Theatrum Botanicum or the Theater of plantes.

London, printed by Tho. Cotes, 1640.

£7,850

FIRST EDITION. Folio. pp. [xx] 1652, 1663-1755, [iii]. [[A]⁶, (a)⁴, B-4L⁶, 4M⁴, 4N-7I⁶.] Roman letter, some Italic. Magnificent full page eng. title by Marshall (Johnson 77), (here placed as frontispiece) upper compartment comprising two landscape scenes with allegorical female figures representing Asia and Europe (mounted on a rhinoceros and drawn in a chariot respectively) surrounded by their local fruits and flora, full length portraits of Adam (with spade) and Solomon, lower compartment with medallion portrait of the author flanked by allegorical figures of Africa and the Americas (mounted on a zebra and lama respectively) surrounded by cactii, palms etc, printed title within box rule, more than 2700 woodcuts of plants, floriated woodcut initials, grotesque woodcut head and tail-pieces, typographical ornaments. Autograph of Jo. Hyphantes (John Weaver?) in a near contemporary hand on printed t-p., early autograph at head of engraved t-p of Robert Parker, just trimmed, Samuel Hadfield dated 1812 on fly, Sotherans’ label on pastedown, engraved label ‘Old Hall’ below (probably Mottram Old Hall in Longdendale). Light age yellowing, eng. and printed titles fractionally dusty, blank outer edge of eng. t-p slightly frayed, very light minor waterstaining to a few leaves, B1 slightly soiled in upper margins, the occasional ink splash and marginal mark. A good copy, crisp and clean, in dark red morocco over thick boards c.1800, covers bordered with a double blind rule with dentelle roll, spine gilt ruled in compartments, large stag gilt in lower compartment, edges gilt ruled, spine a little cracked, a little rubbed at extremities.

First edition of the most comprehensive of the early English herbals comprising nearly 4000 plant descriptions, almost 1000 more than were in Johnson’s edition of Gerard, its nearest rival. It remained the most complete English herbal until the time of Ray (who constantly refers to it). Herbalist to King Charles I, John Parkinson (1567–1650) was a master apothecary, herbalist, and gardener. Already celebrated in his lifetime for his publication of the beautiful ‘Paradisi in sole paradisus terrestris’, 1629, this, his magnum opus, the Theatrum Botanicum, was published in 1640 and ran to 1,766 folio pages. The sheer scope and size was perhaps to prove the book’s downfall, because, while it was much revered, and plagiarised, it was never reprinted, and has become a rare and much sought after work. Parkinson was writing at a time when Western herbalism was at its zenith, and his skills as a gardener (from his grounds in Covent Garden) combined perfectly with his passion for science, observation, and historical scholarship. He divides his work into 17 parts each dealing with a specific variety of plants usually classified according to their properties, sweet smelling, purging, but sometimes more generally e.g. marsh water and sea, thistles and thorny, and the splendid ‘strange and outlandish’ and ‘venomous, sleepy and hurtful plants’; this together with both English and Latin indexes and a ‘Table of Vertues’ make this monumental volume surprisingly user friendly.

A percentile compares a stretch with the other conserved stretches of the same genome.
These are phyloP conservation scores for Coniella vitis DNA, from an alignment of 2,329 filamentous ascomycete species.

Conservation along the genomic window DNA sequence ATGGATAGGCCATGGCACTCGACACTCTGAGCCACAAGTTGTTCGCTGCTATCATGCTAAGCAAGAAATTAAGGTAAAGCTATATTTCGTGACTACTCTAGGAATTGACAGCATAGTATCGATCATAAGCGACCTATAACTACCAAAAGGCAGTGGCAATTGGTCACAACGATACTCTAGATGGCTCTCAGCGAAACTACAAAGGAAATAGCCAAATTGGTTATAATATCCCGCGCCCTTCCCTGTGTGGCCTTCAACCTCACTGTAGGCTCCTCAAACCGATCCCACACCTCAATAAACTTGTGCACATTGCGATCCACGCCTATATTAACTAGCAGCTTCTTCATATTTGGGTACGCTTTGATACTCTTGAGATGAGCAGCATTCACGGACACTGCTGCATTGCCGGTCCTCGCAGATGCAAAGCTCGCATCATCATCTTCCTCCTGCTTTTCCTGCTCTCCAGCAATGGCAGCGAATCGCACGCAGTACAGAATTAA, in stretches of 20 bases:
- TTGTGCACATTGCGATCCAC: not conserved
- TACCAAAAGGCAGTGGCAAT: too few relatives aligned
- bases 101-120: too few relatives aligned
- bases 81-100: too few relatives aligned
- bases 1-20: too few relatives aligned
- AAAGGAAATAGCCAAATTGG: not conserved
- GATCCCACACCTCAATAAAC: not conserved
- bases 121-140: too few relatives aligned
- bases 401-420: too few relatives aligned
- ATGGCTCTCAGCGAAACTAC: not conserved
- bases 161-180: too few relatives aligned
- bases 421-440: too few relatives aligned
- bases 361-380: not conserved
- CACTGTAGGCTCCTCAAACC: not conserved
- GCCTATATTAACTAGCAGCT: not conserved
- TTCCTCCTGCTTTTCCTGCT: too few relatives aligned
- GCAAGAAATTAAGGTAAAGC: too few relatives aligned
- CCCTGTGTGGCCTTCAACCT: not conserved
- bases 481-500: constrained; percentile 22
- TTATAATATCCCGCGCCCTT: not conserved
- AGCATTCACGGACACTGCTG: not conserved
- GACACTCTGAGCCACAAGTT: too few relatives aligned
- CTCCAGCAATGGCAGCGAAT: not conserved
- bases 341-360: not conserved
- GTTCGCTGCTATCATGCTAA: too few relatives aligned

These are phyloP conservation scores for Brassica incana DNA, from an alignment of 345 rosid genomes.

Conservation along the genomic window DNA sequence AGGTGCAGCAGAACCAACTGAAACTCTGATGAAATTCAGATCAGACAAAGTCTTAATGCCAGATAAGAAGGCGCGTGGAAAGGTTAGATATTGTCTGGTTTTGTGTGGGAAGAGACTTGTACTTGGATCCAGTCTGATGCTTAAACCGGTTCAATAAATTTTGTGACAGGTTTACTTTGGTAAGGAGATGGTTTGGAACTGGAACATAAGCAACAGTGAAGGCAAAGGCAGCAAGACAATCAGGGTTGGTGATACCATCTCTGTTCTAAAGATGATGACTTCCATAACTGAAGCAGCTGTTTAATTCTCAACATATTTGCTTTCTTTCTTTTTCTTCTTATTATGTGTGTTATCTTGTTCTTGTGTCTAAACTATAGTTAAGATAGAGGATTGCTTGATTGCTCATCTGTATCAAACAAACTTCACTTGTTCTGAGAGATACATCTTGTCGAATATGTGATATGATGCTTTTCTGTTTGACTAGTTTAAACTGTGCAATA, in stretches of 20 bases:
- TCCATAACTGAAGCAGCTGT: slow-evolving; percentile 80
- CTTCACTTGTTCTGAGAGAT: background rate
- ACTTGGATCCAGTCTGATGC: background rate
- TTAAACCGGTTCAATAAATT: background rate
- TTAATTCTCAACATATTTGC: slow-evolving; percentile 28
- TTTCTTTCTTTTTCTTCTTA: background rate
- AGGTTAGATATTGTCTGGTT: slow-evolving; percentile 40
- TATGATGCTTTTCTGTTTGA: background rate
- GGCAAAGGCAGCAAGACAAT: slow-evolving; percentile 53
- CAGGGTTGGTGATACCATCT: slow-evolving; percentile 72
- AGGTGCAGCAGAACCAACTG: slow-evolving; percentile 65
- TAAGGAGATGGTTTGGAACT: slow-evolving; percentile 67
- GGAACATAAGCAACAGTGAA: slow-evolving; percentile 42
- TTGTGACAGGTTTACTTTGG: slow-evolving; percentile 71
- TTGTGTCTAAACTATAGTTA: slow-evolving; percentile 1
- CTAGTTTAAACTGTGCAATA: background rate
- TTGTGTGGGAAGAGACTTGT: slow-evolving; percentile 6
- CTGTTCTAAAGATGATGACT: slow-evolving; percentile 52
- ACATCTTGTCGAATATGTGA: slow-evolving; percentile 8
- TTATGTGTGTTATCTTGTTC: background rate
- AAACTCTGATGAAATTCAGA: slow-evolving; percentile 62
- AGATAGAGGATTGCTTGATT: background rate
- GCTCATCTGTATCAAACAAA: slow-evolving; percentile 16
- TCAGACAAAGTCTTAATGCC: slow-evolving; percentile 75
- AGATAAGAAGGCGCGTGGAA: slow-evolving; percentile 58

Parkinson (1567-1650) was an accomplished practical gardener and apothecary, amongst others to James I, and appointed by Charles I “Botanicus Primarius” of the Kingdom. Although he incorporated almost the whole of Bauhin’s Pinax and the unpublished material left by L’Obel at his death, many of the descriptions are new – indeed the work is much more original than than Gerard’s and Johnson’s. It contains the names of 28 species not previously recorded, in Britain alone, and even of well known plants many of Parkinson’s descriptions are his own. He added a fund of curious and out of the way information which is one of the great sources of interest, sometimes credulous but often inspired. “In (the Theatrum) Parkinson borrowed from the whole range of writings on materia medica, adding his own considerable knowledge as horticulturist and apothecary, to produce one of the great repositories of herbal literature. His references to older authors and his quotations from them make the Theatrum a virtual one-volume herbal library. Should all the other herbals be lost, future generations could still sample most of their lore and language through Parkinson.” Frank J. Anderson ‘An Illustrated History of the Herbals’. Parkinson was also punctiliously accurate as to localities and is invaluable as to beauty and cosmetic recipes, of which he includes far more than any other herbalist.

ESTC S121875. STC 19302. Lowndes V 1780 “A work of merit.  It contains a great variety of articles not to be found in any of the botanical writers who went before him – Granger”. Henrey pp79-82. Rhode pp151-162. Arber pp115-6. Hunt 235.  Pritzel 7749. Nissen 1490. Arents 212. Alden 640/143. Bitting p356 “The herbal also brought together what was known about food producing plants”. 

L2788

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